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U-46 Board updated on bus replacement plan

By Seth Hancock
  The Board of Education in School District U-46 was given an overview of the district’s age and obsolescence plan for bus replacement as well as the administrative recommendation going forward at a meeting on Monday, March 19.
  Currently the district owns 351 buses, 184 large and 167 small, and the recommendation is to trade in 74 buses and purchase 74 keeping the net total the same. The age and obsolescence plan was first created in 1985 for the district.
  Jeffrey Prowell, director of transportation, said “the bones of the plan really are the same as they’ve been in the past with a couple of changes” with one of those changes coming in the objectives which now states that the district plans to not have large diesel powered or small buses with more than 150,000 miles or older than 11 years, which previously was 10 years.
  Other objectives in the plan include to “maintain efficiency and safety and operate buses which are mechanically and structurally sound,” balance “purchases so a similar number of buses are purchased each year,” include “consideration for efficiencies” and modify “plan annually as needed.”
  Another change is additional language which states: “Buses scheduled for replacement may be retained based on operating condition and mileage as deemed appropriate by the  Director of Transportation.”
  “I think the age and obsolescence plan should be a guide, but just because we say a bus is going to be replaced 10 years from now it may or may not need to be replaced,” Prowell said.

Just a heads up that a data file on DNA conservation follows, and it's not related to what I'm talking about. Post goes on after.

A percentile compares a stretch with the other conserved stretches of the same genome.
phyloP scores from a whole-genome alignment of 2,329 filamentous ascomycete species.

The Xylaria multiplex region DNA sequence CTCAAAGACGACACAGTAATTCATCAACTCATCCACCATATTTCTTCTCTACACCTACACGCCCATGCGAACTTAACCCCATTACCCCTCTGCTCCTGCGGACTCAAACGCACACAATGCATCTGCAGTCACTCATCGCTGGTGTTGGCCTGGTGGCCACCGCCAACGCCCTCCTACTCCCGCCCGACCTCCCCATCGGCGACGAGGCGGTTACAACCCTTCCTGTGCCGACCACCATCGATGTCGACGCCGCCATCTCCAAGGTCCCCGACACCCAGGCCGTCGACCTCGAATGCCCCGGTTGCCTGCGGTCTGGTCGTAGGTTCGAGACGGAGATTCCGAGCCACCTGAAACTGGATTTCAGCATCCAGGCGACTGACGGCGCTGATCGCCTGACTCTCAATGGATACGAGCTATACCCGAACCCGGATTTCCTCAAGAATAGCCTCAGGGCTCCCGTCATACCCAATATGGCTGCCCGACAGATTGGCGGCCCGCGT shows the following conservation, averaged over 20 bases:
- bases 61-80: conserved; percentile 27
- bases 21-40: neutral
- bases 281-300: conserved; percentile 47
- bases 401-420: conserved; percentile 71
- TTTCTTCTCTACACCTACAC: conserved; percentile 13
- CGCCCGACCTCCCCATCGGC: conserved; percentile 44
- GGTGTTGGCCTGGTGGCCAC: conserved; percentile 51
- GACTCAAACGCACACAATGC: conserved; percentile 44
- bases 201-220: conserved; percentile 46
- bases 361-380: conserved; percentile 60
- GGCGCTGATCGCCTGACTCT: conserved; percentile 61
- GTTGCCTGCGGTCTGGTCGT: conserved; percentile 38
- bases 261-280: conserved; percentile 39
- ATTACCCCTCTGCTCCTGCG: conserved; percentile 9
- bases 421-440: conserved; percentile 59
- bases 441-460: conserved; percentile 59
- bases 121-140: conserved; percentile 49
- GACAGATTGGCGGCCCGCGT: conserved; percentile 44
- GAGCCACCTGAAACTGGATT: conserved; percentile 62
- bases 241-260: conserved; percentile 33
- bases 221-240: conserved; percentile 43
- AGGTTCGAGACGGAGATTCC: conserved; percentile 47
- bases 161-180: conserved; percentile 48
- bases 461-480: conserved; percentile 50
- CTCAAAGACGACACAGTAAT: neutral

Included in the replacement recommendation are purchasing 37 pre-owned large buses, which hold between 72 and 77 passengers, as well as the purchase of five pre-owned wheelchair buses. The combined savings for purchasing pre-owned as opposed to new is $783,795 according to the plan.
  Prowell said the pre-owned buses would come from area school districts which leased the buses for one or two years and all of the buses have under 25,000 miles and include a “three-year warranty on the engine and transmission.”
  The remaining 32 buses to be replaced would be new 2019 model year vehicles all being 51-passenger buses, 10 of which would include a wheelchair lift.
  Prowell said the replacement plan would increase the number of wheelchair buses in the district by eight as he said there were more wheelchair routes this past year than there were wheelchair buses.
  Board member Traci Ellis asked why some districts were getting rid of buses in a year or two to which Prowell said “it’s my understanding that this is fairly common” in some districts.
  Board member Jeanette Ward asked if it was cheaper to lease rather than purchase and Jeff King, deputy superintendent of operations, said: “The short answer to your question is no.”
  King said he worked previously in a district that leased buses “there were some reasons why it was beneficial for that particular district,” the main reason being the district did not have its own mechanics.
  For U-46, “it’s much more beneficially to keep the piece of equipment, and that’s incorporating the maintenance cost,” King said.
  Donna Smith, the board’ president, asked if the newer model buses will cause any issues for the district’s maintenance staff and Prowell said the buses to be purchased are “very similar to the buses that we already have.”





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